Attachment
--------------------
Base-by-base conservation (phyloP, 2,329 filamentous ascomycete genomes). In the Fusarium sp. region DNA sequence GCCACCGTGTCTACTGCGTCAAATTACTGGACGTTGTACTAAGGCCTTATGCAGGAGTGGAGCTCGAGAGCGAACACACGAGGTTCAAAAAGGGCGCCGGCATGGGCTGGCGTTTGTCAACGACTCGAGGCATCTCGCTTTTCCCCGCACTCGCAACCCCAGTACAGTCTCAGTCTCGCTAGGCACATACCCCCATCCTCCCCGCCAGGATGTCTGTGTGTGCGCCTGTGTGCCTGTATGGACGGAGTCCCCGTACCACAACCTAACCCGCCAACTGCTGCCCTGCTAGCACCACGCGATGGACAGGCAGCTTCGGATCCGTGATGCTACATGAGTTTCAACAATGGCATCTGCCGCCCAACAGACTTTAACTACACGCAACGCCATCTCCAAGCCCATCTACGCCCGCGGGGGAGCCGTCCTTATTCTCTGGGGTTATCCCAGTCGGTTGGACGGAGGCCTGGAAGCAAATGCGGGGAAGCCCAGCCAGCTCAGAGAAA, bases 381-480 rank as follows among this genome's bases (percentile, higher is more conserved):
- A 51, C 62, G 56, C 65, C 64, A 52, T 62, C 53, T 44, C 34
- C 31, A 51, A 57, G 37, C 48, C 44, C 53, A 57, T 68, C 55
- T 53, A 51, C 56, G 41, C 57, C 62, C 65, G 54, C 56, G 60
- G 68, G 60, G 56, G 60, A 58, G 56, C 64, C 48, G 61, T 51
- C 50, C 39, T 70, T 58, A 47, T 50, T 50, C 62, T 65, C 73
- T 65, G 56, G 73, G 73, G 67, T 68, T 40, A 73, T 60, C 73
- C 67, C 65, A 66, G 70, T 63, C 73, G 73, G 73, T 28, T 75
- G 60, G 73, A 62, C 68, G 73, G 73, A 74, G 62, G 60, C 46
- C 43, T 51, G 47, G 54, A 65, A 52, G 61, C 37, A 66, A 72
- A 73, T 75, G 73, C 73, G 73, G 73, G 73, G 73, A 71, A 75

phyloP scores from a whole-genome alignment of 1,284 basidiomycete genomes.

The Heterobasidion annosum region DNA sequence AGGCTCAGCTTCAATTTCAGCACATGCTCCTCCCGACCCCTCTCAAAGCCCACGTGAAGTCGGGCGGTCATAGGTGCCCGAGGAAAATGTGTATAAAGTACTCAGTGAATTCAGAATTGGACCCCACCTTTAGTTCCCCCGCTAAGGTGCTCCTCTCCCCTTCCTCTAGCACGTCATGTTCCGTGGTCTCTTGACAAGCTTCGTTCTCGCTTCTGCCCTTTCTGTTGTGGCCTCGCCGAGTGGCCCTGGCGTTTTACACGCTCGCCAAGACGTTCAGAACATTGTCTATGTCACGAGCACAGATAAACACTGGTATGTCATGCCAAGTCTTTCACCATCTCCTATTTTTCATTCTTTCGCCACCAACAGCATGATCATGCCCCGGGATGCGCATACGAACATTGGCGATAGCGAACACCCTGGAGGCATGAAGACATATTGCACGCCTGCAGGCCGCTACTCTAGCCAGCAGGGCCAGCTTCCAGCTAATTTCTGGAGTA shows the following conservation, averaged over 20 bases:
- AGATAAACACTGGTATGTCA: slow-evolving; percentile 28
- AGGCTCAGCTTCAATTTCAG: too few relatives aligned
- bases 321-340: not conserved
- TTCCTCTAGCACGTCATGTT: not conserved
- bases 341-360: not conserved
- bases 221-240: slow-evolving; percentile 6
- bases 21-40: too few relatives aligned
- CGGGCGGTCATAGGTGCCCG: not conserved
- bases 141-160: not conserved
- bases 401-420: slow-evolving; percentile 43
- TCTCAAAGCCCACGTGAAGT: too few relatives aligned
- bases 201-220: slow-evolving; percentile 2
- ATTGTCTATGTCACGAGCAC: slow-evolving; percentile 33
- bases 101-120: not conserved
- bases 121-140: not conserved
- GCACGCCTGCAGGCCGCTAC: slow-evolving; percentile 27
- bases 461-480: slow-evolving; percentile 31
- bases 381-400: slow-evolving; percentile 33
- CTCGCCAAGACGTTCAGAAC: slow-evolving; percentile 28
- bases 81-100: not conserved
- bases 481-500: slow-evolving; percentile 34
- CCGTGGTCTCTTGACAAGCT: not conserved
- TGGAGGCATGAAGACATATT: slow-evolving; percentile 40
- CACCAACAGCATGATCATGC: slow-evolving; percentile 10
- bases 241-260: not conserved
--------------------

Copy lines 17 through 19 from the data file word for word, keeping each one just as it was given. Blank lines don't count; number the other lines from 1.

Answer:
- TTCCTCTAGCACGTCATGTT: not conserved
- bases 341-360: not conserved
- bases 221-240: slow-evolving; percentile 6